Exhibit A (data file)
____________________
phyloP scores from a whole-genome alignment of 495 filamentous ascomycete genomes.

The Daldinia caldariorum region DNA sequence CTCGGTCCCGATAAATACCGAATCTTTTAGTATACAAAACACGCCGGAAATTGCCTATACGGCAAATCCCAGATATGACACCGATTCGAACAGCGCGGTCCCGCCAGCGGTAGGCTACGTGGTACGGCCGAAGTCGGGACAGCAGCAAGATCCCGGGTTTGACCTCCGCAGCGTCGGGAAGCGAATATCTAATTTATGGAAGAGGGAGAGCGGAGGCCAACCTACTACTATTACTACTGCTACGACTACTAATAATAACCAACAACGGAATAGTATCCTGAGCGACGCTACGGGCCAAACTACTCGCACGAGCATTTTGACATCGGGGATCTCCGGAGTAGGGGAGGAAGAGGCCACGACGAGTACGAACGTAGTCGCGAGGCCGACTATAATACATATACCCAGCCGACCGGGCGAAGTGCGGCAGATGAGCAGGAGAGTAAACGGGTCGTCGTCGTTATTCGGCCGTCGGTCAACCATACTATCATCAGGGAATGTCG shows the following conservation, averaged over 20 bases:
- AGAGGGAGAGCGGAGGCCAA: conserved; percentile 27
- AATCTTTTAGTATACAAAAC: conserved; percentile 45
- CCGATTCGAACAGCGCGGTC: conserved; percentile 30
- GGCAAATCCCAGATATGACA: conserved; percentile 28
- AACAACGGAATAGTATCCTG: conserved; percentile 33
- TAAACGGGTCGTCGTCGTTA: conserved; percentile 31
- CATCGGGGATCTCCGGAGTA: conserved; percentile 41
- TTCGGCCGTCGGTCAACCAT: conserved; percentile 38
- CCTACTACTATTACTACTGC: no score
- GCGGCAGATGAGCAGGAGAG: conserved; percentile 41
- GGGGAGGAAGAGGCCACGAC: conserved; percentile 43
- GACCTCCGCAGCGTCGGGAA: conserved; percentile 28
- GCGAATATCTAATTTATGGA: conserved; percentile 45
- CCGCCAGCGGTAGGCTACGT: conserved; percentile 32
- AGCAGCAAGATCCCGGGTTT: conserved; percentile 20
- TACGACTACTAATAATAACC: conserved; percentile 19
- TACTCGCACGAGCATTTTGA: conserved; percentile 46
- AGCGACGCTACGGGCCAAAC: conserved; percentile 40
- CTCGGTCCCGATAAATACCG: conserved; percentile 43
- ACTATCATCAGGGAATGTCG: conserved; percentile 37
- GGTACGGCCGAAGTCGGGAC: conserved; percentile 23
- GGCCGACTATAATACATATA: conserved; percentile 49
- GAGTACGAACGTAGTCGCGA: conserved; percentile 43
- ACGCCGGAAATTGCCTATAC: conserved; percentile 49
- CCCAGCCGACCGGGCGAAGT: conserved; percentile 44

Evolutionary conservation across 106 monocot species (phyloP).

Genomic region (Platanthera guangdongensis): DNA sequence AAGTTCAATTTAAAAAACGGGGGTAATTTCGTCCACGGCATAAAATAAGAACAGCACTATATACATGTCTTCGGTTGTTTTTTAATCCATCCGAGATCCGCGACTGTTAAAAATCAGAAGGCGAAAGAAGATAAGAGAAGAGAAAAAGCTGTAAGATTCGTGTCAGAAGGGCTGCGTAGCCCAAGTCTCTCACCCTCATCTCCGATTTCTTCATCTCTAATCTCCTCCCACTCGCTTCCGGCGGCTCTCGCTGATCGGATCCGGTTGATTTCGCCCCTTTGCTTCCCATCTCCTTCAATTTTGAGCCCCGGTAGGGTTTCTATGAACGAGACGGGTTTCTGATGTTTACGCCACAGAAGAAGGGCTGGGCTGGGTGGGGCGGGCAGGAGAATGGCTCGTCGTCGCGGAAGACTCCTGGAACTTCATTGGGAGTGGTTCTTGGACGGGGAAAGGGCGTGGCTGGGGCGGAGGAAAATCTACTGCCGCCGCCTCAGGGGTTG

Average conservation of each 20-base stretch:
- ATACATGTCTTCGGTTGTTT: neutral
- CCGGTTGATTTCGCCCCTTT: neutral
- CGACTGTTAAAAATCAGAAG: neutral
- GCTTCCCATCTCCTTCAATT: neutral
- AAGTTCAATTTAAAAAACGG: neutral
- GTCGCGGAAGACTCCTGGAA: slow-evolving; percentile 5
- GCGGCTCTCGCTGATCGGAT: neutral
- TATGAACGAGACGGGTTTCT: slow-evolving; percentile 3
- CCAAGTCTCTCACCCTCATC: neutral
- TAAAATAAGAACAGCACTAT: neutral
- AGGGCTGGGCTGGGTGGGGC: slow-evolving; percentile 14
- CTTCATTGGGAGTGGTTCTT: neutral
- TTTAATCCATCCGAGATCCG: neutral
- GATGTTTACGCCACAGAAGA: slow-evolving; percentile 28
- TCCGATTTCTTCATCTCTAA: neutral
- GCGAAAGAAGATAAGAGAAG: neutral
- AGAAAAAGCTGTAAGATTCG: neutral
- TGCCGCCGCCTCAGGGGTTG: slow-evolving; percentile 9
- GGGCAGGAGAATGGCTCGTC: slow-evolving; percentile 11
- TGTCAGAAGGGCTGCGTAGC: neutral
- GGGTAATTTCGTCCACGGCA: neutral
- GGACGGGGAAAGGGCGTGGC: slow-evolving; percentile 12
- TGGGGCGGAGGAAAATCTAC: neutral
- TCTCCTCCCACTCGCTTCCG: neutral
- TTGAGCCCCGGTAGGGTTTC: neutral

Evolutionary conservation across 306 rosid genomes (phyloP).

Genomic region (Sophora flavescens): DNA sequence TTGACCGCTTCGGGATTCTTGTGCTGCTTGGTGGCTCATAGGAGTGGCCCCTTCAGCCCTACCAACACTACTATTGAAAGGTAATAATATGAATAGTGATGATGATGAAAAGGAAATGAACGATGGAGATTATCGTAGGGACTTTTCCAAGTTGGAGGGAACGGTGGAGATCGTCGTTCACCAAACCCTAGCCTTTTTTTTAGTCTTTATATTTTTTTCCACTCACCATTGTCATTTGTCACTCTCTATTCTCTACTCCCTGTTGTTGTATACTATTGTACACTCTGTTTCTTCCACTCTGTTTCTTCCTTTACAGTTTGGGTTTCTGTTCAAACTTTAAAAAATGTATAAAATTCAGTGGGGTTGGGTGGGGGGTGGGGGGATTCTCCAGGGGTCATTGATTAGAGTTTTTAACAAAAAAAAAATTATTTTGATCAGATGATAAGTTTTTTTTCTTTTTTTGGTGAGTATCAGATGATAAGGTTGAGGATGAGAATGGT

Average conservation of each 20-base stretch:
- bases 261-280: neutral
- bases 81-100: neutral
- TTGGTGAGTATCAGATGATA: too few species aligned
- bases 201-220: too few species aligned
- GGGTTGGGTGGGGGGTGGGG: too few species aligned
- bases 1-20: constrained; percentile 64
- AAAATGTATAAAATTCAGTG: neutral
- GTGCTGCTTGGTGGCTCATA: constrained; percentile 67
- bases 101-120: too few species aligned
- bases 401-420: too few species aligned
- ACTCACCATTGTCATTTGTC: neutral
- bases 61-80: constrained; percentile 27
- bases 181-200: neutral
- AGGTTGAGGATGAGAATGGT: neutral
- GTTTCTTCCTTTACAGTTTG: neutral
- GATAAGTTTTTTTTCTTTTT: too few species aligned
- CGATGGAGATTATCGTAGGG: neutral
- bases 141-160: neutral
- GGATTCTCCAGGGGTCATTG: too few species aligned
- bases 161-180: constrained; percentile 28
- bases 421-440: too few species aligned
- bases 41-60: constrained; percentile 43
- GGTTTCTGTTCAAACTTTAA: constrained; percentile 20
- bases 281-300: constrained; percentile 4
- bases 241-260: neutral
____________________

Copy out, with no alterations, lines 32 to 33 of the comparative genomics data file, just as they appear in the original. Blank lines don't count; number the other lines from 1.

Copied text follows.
- CCGGTTGATTTCGCCCCTTT: neutral
- CGACTGTTAAAAATCAGAAG: neutral